Israeli-Arabs create new app to combat high murder rate

The new service would allow witnesses to report crimes anonymously

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As unsolved murders mount in Israel’s Arab areas, a team in the city of Nazareth has developed an app it says can combat violent crime.

One person has been killed on average every three days this year within the Arab-Israeli community or among Palestinians in occupied East Jerusalem.

In one of the latest outbursts of violence, on Monday one person was shot dead and several others wounded at a wedding in the central city of Tayibe.

Waging a war against organised crime is a must, but it is not enough
Ofer Cassif, legislator

“It’s traumatic,” said Khalil Jaraisy, a civil engineering student from Nazareth. He was walking to his local bakery recently when he heard gunshots.

“I directly turned around and went home,” he said. “I started to think, let’s find a solution. A post on Facebook or Instagram is not enough.”

Mr Jaraisy instead joined friends this month at a hackathon at which they developed an app to track the killings.

The Crime Around app is designed to enable witnesses to anonymously log violence, which is marked on a map while a notification is sent to people nearby. The team aims to link the app to the emergency services, with the intention of improving the response time and conviction rate.

About a fifth of murder cases in the Arab community last year have been solved, according to the Abraham Initiatives.

Thabet Abu Rass, co-director of the organisation, which promotes coexistence, pointed to a severe lack of trust among residents.

“The major reason is that the police are doing almost nothing in terms of combating crime and violence,” he said.

“We are looking for police to serve the people as a civil service, just like doctors or social workers.”

The Abraham Initiatives has recorded 93 murders of Arabs this year, a pace set to surpass the 97 murders last year and the 89 reported in 2019.

A police representative was not available to comment on the violence when contacted by The National.

The app creators believe that by providing an anonymous service, witnesses who are usually wary of going to the authorities will come forward.

While evidence provided through the app may not stand up in court, Mr Jaraisy said it could support investigators and inform police of where and when more patrols are needed.

Revital Duek, co-chief executive of tech company Tsofen, which hosted the hackathon, said the app could prove useful for local authorities.

“It looked great, they thought of all the components,” said Ms Duek, whose non-profit organisation focuses on developing technology among in Israel’s Arab community.

The designers will need to raise money, both to develop the app and for advertising to ensure widespread usage.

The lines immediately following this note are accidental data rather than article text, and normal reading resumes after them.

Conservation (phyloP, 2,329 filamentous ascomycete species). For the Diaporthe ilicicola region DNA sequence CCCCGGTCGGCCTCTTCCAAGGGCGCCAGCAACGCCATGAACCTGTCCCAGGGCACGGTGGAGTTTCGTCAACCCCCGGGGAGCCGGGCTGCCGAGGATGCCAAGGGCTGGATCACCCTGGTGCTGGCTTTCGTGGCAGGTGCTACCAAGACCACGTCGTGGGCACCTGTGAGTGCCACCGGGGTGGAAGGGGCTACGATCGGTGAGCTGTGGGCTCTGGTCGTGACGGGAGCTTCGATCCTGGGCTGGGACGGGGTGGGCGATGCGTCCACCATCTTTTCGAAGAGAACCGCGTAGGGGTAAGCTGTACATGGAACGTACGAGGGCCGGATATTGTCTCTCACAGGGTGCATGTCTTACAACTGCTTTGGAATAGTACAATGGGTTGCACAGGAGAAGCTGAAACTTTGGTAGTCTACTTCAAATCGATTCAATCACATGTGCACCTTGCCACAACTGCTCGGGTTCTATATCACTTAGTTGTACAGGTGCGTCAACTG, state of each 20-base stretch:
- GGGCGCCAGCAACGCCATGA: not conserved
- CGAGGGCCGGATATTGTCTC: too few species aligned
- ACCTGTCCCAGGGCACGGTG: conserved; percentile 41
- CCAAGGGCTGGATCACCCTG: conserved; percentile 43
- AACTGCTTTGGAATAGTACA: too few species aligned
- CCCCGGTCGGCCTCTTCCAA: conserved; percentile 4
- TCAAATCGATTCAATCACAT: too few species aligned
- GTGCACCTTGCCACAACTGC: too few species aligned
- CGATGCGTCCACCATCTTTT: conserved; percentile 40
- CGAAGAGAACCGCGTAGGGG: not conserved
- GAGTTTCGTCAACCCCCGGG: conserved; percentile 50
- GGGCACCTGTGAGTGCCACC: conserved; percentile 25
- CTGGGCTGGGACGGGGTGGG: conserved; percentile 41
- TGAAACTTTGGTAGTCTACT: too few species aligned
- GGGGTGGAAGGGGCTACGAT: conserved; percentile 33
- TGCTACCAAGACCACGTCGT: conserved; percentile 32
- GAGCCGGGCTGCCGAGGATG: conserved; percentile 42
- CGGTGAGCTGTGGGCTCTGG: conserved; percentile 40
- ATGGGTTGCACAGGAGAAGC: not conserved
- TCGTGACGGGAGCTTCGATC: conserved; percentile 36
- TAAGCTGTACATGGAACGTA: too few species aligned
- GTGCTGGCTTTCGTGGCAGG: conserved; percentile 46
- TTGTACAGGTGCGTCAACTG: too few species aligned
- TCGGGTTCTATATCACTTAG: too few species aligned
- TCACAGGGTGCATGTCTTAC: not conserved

More investment in the tech industry could bring employment to Arab areas, where the jobless rate is higher than in Jewish-majority areas, Ms Duek said.

“We believe this is one of the tools or the channels to improve the Arab municipalities’ situation,” she said.

Bennett’s pledge on crime

Israel’s ruling coalition, which for the first time includes an Arab party, has vowed to crack down on the killers.

“My government is determined to take action and wage an unceasing, constant and persistent fight, with full force, against crime and violence in the Arab sector,” prime minister Naftali Bennett said last month.

He said 60 per cent of crimes nationwide take place within the Arab community, which makes up 20 per cent of the population.

Mr Bennett has blamed “years of neglect” for the current crisis, although his predecessor Benjamin Netanyahu repeatedly made similar promises to bring the crime rate down.

Funding to combat violence has been earmarked in the national budget, which is due for approval in November.

Call for broader support

Ofer Cassif, a legislator with the Arab-led Joint List, said the root causes of crime must also be addressed.

“Collecting the arms and waging a war against organised crime is a must, but it is not enough,” he said.

Access to housing, green spaces, education and jobs are some of the areas he believes must be improved.

Aware of the plans to launch an app, Mr Cassif lamented residents having to step in and do the authorities’ work.

“In no democratic state or normal state the police ask the citizens to be the ones who act against … the criminals,” he said. “This is the state’s obligation towards their citizens.”

But with no end to the spate of killings, the Nazareth team believes it can help reduce the fear afflicting their community.

“It’s the ultimate goal to reduce the murders,” said Mr Jaraisy. “To feel safer, because it’s our right.”

Updated: September 26, 2021, 8:07 AM